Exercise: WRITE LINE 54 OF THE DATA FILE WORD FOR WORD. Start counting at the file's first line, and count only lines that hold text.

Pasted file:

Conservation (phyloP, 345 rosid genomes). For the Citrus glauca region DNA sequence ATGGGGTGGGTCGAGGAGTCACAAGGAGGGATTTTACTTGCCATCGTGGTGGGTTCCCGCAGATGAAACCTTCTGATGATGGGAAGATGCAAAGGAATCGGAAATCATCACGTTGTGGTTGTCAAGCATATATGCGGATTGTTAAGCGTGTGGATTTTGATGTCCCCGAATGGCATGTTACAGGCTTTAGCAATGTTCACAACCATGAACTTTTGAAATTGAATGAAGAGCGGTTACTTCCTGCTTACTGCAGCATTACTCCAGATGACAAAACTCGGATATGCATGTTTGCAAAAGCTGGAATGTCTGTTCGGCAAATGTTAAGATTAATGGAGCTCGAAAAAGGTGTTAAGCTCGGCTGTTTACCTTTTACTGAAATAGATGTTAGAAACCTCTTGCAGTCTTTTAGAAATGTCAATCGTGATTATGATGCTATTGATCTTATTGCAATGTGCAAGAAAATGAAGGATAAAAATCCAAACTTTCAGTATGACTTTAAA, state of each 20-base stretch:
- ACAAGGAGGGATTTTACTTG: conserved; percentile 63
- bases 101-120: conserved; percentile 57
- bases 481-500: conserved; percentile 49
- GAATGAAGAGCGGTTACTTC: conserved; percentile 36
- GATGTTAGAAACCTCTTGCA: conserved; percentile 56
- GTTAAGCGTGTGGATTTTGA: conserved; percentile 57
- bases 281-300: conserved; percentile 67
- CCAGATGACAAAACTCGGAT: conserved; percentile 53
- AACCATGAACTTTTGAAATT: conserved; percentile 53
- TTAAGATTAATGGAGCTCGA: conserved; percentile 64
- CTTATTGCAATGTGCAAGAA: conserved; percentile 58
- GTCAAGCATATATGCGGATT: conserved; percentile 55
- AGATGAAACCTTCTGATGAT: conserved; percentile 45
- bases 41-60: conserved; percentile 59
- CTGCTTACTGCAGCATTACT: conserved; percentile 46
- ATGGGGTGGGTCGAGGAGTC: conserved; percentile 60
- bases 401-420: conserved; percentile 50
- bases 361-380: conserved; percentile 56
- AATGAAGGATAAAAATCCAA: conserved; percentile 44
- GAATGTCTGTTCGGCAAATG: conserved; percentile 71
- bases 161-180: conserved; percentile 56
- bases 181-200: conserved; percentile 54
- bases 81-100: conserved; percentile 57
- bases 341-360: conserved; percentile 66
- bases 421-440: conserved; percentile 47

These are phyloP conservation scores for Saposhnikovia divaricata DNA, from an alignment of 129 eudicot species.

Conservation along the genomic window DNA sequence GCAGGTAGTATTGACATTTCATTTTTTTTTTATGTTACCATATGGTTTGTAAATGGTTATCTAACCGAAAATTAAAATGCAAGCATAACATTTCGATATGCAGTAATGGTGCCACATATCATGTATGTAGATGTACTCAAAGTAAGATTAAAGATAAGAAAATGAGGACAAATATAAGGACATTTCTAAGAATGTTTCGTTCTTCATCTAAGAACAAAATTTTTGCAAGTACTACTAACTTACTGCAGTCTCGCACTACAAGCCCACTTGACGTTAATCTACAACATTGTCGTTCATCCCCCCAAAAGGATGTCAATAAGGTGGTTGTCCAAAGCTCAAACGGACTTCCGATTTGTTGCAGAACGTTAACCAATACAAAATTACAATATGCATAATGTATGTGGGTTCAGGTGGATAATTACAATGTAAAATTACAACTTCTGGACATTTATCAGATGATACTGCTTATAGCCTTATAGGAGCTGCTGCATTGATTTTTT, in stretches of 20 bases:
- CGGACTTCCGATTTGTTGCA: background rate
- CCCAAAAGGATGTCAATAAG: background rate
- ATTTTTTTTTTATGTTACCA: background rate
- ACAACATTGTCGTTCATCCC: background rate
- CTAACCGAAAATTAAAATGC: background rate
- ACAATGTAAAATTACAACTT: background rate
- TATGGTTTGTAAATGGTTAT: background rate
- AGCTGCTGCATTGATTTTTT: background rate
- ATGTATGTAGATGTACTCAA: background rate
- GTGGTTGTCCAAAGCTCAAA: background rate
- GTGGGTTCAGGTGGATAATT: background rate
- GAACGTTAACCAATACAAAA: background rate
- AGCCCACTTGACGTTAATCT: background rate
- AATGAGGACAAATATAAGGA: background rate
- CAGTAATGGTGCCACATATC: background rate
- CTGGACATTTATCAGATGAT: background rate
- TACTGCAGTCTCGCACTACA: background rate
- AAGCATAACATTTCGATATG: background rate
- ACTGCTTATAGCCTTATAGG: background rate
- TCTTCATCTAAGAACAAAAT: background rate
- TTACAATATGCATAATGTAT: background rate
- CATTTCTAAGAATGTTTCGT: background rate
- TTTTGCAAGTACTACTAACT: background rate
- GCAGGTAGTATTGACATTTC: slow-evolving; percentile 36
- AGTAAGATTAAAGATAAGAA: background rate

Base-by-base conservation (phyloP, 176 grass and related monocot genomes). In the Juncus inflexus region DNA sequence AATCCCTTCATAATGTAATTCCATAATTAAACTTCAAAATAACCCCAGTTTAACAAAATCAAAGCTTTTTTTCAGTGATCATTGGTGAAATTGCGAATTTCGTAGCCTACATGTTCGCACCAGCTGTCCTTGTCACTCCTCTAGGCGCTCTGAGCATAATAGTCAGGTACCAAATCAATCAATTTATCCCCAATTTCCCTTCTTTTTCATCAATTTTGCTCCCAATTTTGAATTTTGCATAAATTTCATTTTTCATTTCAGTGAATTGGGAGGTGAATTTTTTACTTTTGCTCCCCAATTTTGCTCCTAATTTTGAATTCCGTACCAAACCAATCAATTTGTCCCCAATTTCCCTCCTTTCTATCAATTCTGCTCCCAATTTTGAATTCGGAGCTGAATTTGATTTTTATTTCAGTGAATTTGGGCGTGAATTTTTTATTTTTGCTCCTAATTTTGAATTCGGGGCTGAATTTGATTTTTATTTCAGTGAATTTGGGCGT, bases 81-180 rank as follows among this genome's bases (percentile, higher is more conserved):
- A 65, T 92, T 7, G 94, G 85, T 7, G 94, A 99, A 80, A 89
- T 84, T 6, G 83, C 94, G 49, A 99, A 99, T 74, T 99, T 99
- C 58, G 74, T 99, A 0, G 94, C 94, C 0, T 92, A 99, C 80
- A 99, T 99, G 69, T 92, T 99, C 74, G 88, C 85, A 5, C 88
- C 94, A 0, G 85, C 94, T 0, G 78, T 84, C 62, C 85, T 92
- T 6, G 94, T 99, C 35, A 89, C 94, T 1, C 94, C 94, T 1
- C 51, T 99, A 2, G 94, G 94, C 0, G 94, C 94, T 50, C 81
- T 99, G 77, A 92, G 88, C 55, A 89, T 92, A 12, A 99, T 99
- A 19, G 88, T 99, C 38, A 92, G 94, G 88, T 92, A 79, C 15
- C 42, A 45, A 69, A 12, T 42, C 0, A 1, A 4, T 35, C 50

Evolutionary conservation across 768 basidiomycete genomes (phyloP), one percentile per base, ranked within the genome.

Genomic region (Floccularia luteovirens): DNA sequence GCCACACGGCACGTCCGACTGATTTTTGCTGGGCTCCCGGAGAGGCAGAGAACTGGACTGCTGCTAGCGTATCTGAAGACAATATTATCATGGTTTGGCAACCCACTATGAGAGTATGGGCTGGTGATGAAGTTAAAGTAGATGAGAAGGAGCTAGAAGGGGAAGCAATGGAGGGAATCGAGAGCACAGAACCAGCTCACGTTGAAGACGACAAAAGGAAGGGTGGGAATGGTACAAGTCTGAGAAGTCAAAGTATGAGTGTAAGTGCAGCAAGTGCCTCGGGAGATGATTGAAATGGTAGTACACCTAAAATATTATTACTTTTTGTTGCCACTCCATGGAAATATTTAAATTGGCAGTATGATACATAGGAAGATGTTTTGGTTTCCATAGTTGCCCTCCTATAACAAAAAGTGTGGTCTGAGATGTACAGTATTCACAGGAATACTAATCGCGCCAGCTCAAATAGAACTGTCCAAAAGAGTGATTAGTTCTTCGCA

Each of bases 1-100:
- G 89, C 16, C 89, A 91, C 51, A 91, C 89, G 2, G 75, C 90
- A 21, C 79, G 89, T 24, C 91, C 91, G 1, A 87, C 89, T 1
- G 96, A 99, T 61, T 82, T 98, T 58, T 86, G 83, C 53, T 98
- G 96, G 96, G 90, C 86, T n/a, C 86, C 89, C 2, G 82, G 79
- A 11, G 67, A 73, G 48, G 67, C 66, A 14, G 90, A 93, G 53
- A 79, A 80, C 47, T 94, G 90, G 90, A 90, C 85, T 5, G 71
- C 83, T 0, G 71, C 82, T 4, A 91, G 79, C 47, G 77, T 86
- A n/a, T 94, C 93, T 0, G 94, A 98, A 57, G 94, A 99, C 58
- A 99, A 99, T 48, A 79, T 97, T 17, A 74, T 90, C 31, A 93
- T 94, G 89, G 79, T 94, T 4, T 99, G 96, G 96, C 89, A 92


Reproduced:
Base-by-base conservation (phyloP, 176 grass and related monocot genomes). In the Juncus inflexus region DNA sequence AATCCCTTCATAATGTAATTCCATAATTAAACTTCAAAATAACCCCAGTTTAACAAAATCAAAGCTTTTTTTCAGTGATCATTGGTGAAATTGCGAATTTCGTAGCCTACATGTTCGCACCAGCTGTCCTTGTCACTCCTCTAGGCGCTCTGAGCATAATAGTCAGGTACCAAATCAATCAATTTATCCCCAATTTCCCTTCTTTTTCATCAATTTTGCTCCCAATTTTGAATTTTGCATAAATTTCATTTTTCATTTCAGTGAATTGGGAGGTGAATTTTTTACTTTTGCTCCCCAATTTTGCTCCTAATTTTGAATTCCGTACCAAACCAATCAATTTGTCCCCAATTTCCCTCCTTTCTATCAATTCTGCTCCCAATTTTGAATTCGGAGCTGAATTTGATTTTTATTTCAGTGAATTTGGGCGTGAATTTTTTATTTTTGCTCCTAATTTTGAATTCGGGGCTGAATTTGATTTTTATTTCAGTGAATTTGGGCGT, bases 81-180 rank as follows among this genome's bases (percentile, higher is more conserved):